- What is current the political context, helpful or fragmented?
- Does Somaliland fulfill the electoral standards of regional and international levels?
- What is anticipated electoral constrains of the upcoming presidential elections?
- What are the electoral dispute mechanisms that Somaliland has?
In this debate the participants discussed the above thematic areas which are central to the electoral process by aligning the past experiences of the presidential elections that took place in Somaliland 2003, 2010. In this regard, there are some fundamental electoral aspects which are needed to exam and explore the possibilities of the post- election conflicts and what were the tools used in the past elections.
It was also part of our academic discussion to create a space for other forms of research and knowledge production areas. In this attempt w have had our first session of documentary based discussion using “K2 AND THE INVISIBLE FOOTMEN- directed by iara lee.
K2 AND THE INVISIBLE FOOTMEN- directed by iara lee
Located on the border between Pakistan and China, K2 is the second-highest mountain on Earth. For many climbers, it is an even greater prize than Everest, with limited routes, a steeper ascent, and a harder push to its summit. Nicknamed the ‘Savage Mountain,’ K2’s peak juts unprotected into the atmosphere, regularly exposing climbers and porters to life-threatening weather conditions.
Despite being paid at rates far below those received by international expedition leaders, such porters—whether they provide critical supplies to expedition base camps or take on higher-altitude tasks in support of ascending climbers—do some of the most difficult and dangerous work and these efforts make them worthy of recognition as the true heroes of mountaineering.
In K2 AND THE INVISIBLE FOOTMEN, filmmaker Iara Lee and team chronicle the lives of both Pakistani porters and Nepalese sherpas. The film also follows the first official all-Pakistani climbing team, made up of former porters, who successfully summited in 2014, in celebration of K2 60th anniversary. Amid breathtaking scenery, the film depicts the everyday sacrifices of porters and the courage of those indigenous climbers who choose to return to scale K2 in spite of past tragedies. In their striving to perfect their craft, these mountaineers provide a fresh look into the cultures and national traditions of Pakistan, a country typically portrayed in the foreign media as merely a land of conflict and sectarian strife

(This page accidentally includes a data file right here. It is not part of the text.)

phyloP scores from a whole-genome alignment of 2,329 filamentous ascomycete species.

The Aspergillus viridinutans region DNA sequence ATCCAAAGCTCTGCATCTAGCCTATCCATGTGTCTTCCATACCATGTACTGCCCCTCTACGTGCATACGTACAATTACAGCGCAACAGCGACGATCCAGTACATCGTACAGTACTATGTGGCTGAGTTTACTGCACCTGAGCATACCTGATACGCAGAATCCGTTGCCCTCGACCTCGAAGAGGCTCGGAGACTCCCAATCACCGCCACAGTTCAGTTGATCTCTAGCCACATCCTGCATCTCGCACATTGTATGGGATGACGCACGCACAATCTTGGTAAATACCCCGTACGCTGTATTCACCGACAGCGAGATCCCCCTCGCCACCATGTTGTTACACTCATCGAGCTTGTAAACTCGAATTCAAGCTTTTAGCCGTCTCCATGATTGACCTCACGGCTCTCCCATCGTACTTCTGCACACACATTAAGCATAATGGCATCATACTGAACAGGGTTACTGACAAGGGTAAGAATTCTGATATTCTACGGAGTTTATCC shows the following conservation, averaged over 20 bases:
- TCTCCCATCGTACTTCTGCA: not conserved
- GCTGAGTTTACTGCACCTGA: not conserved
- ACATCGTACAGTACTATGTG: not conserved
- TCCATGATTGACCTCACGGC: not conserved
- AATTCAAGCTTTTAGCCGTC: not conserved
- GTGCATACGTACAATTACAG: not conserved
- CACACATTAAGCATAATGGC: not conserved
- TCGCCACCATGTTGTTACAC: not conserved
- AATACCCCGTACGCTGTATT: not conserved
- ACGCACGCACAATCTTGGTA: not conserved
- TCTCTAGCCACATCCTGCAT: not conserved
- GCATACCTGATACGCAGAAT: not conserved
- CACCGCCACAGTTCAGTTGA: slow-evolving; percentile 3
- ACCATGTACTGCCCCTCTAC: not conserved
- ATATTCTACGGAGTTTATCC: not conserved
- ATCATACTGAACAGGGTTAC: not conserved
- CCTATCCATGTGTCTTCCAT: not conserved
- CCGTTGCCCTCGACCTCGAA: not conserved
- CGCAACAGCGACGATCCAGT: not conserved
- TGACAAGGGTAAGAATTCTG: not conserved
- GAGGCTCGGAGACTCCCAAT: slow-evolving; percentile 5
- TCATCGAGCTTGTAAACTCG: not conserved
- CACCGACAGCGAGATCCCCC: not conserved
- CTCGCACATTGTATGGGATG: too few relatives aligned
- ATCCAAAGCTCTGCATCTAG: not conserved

The discussion was worth the time since it has made it clear that such recording an knowledge production.
Environmental and Economic Impacts of Climate Change and Global Trade (a published Phd Research)
Dr. Mohamud Hashi Hussein, Executive Director of Agribusiness Solutions Hub (ASH). Mohamud is an agricultural economist with research interest in the analysis of agricultural, food and environmental policies. His research skills and expertise include food safety and quality systems, econometric analysis of food demand and economic modelling of regulation. Mohamud has authored numerous reports, co-authored book chapters and published research articles in high-ranking journals including, Food Policy, Food Quality and Preference, Canadian Journal of Agricultural Economics and Journal of Agricultural Economics. Mohamud has a Laurea degree in Agricultural Sciences with Economics (University of Perugia, Italy), MSc in Agricultural Economics (Imperial College London, UK) and PhD in Agri-Environmental Economics (University of Kent, UK)
Environmental and Economic Impacts of Climate Change and Global Trade Climate change and globalization-driven spread of pests and diseases are increasingly a major threat to environment and human welfare. For example, higher average winter temperatures, combined with increased trade of palm trees in the Mediterranean region have resulted in the spread of a pest (insect) called Red Palm Weevil, which has in turn caused substantial environment damage and economic loses over the past three decades.
In this talk, I intend to provide an overview of the impact of this pest and discuss analytical tools economists use to assess such impact to inform mitigation policies for the eradication and controls of pest and disease spread. The goal is to draw a Somaliland-relevant inferences from the analysis presented and hopefully to inspire other researchers to learn more about the topic.
Berbera Basing Politics: Understanding Actors, Interests, and Animosities (Risks) (published Article with in the research domain of the Researcher’s PhD research)
Najah M. Adam is a third-year PhD candidate in Political Science, with specialization in Diplomacy and International Affairs, at the Euclid University in Gambia. The researcher has Masters Degree in Diplomacy and International Relations from Kampala University, Uganda, and Bachelor Degree from University of Hargeisa, Somaliland. The academically interest of the researcher lies in variety of areas, including understanding structures, norms, theories, and policy actions that are posing a constant, and long-term challenges to the life of the common man. Has recently published an academic